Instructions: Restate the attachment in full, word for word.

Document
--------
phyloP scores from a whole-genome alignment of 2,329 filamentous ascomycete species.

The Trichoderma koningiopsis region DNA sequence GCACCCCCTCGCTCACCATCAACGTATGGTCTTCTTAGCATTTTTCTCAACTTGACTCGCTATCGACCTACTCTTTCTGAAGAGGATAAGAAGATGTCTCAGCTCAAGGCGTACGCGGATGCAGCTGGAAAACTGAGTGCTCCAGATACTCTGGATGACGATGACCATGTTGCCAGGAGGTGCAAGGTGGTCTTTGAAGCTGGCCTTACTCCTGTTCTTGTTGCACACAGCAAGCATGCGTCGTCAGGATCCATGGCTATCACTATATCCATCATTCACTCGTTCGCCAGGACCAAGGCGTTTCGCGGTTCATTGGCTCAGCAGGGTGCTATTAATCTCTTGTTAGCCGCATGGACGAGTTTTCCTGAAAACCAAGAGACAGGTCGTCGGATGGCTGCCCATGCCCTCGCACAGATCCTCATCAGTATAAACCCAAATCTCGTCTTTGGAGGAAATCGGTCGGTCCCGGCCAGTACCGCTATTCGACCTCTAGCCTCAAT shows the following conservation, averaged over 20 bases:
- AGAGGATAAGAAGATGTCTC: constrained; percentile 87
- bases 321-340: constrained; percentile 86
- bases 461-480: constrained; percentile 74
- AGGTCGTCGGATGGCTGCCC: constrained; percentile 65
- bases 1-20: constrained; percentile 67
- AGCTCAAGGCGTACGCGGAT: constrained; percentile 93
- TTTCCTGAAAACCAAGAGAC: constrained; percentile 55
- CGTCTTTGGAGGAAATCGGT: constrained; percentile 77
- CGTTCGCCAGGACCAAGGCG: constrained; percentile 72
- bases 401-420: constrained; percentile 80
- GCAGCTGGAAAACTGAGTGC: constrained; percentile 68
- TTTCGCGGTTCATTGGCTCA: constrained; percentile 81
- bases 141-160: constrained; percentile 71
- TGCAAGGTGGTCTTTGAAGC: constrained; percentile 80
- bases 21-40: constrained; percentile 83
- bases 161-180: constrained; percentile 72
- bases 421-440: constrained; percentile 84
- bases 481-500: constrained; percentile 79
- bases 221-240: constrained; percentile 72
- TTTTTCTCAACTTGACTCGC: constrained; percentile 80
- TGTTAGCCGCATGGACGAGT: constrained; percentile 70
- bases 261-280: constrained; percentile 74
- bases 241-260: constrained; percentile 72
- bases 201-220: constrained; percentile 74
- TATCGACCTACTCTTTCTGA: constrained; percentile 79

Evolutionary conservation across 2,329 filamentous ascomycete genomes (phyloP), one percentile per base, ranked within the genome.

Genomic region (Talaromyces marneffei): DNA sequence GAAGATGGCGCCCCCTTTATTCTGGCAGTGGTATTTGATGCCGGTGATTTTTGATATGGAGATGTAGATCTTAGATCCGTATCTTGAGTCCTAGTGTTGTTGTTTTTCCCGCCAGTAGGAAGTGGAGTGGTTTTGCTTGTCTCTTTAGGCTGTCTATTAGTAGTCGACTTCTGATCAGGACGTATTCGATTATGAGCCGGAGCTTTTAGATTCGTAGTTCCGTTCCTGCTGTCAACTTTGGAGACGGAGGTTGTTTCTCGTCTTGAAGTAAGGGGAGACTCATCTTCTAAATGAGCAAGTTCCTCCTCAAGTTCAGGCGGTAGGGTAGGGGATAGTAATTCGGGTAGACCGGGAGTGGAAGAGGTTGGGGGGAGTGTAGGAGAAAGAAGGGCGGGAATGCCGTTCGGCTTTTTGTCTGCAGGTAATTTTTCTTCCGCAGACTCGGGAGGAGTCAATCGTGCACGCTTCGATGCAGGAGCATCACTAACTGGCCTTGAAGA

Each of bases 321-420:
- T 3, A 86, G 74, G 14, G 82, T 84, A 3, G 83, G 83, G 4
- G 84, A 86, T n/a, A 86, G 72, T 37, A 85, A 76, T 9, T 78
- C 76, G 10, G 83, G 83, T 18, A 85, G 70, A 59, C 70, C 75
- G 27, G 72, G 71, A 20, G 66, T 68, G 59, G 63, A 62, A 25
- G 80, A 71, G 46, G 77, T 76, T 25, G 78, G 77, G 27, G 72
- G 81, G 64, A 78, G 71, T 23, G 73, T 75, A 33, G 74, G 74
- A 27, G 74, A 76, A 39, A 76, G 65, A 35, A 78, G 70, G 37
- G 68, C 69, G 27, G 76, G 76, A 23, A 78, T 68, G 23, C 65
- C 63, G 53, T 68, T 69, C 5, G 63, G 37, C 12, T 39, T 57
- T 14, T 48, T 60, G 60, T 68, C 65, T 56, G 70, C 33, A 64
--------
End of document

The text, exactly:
phyloP scores from a whole-genome alignment of 2,329 filamentous ascomycete species.

The Trichoderma koningiopsis region DNA sequence GCACCCCCTCGCTCACCATCAACGTATGGTCTTCTTAGCATTTTTCTCAACTTGACTCGCTATCGACCTACTCTTTCTGAAGAGGATAAGAAGATGTCTCAGCTCAAGGCGTACGCGGATGCAGCTGGAAAACTGAGTGCTCCAGATACTCTGGATGACGATGACCATGTTGCCAGGAGGTGCAAGGTGGTCTTTGAAGCTGGCCTTACTCCTGTTCTTGTTGCACACAGCAAGCATGCGTCGTCAGGATCCATGGCTATCACTATATCCATCATTCACTCGTTCGCCAGGACCAAGGCGTTTCGCGGTTCATTGGCTCAGCAGGGTGCTATTAATCTCTTGTTAGCCGCATGGACGAGTTTTCCTGAAAACCAAGAGACAGGTCGTCGGATGGCTGCCCATGCCCTCGCACAGATCCTCATCAGTATAAACCCAAATCTCGTCTTTGGAGGAAATCGGTCGGTCCCGGCCAGTACCGCTATTCGACCTCTAGCCTCAAT shows the following conservation, averaged over 20 bases:
- AGAGGATAAGAAGATGTCTC: constrained; percentile 87
- bases 321-340: constrained; percentile 86
- bases 461-480: constrained; percentile 74
- AGGTCGTCGGATGGCTGCCC: constrained; percentile 65
- bases 1-20: constrained; percentile 67
- AGCTCAAGGCGTACGCGGAT: constrained; percentile 93
- TTTCCTGAAAACCAAGAGAC: constrained; percentile 55
- CGTCTTTGGAGGAAATCGGT: constrained; percentile 77
- CGTTCGCCAGGACCAAGGCG: constrained; percentile 72
- bases 401-420: constrained; percentile 80
- GCAGCTGGAAAACTGAGTGC: constrained; percentile 68
- TTTCGCGGTTCATTGGCTCA: constrained; percentile 81
- bases 141-160: constrained; percentile 71
- TGCAAGGTGGTCTTTGAAGC: constrained; percentile 80
- bases 21-40: constrained; percentile 83
- bases 161-180: constrained; percentile 72
- bases 421-440: constrained; percentile 84
- bases 481-500: constrained; percentile 79
- bases 221-240: constrained; percentile 72
- TTTTTCTCAACTTGACTCGC: constrained; percentile 80
- TGTTAGCCGCATGGACGAGT: constrained; percentile 70
- bases 261-280: constrained; percentile 74
- bases 241-260: constrained; percentile 72
- bases 201-220: constrained; percentile 74
- TATCGACCTACTCTTTCTGA: constrained; percentile 79

Evolutionary conservation across 2,329 filamentous ascomycete genomes (phyloP), one percentile per base, ranked within the genome.

Genomic region (Talaromyces marneffei): DNA sequence GAAGATGGCGCCCCCTTTATTCTGGCAGTGGTATTTGATGCCGGTGATTTTTGATATGGAGATGTAGATCTTAGATCCGTATCTTGAGTCCTAGTGTTGTTGTTTTTCCCGCCAGTAGGAAGTGGAGTGGTTTTGCTTGTCTCTTTAGGCTGTCTATTAGTAGTCGACTTCTGATCAGGACGTATTCGATTATGAGCCGGAGCTTTTAGATTCGTAGTTCCGTTCCTGCTGTCAACTTTGGAGACGGAGGTTGTTTCTCGTCTTGAAGTAAGGGGAGACTCATCTTCTAAATGAGCAAGTTCCTCCTCAAGTTCAGGCGGTAGGGTAGGGGATAGTAATTCGGGTAGACCGGGAGTGGAAGAGGTTGGGGGGAGTGTAGGAGAAAGAAGGGCGGGAATGCCGTTCGGCTTTTTGTCTGCAGGTAATTTTTCTTCCGCAGACTCGGGAGGAGTCAATCGTGCACGCTTCGATGCAGGAGCATCACTAACTGGCCTTGAAGA

Each of bases 321-420:
- T 3, A 86, G 74, G 14, G 82, T 84, A 3, G 83, G 83, G 4
- G 84, A 86, T n/a, A 86, G 72, T 37, A 85, A 76, T 9, T 78
- C 76, G 10, G 83, G 83, T 18, A 85, G 70, A 59, C 70, C 75
- G 27, G 72, G 71, A 20, G 66, T 68, G 59, G 63, A 62, A 25
- G 80, A 71, G 46, G 77, T 76, T 25, G 78, G 77, G 27, G 72
- G 81, G 64, A 78, G 71, T 23, G 73, T 75, A 33, G 74, G 74
- A 27, G 74, A 76, A 39, A 76, G 65, A 35, A 78, G 70, G 37
- G 68, C 69, G 27, G 76, G 76, A 23, A 78, T 68, G 23, C 65
- C 63, G 53, T 68, T 69, C 5, G 63, G 37, C 12, T 39, T 57
- T 14, T 48, T 60, G 60, T 68, C 65, T 56, G 70, C 33, A 64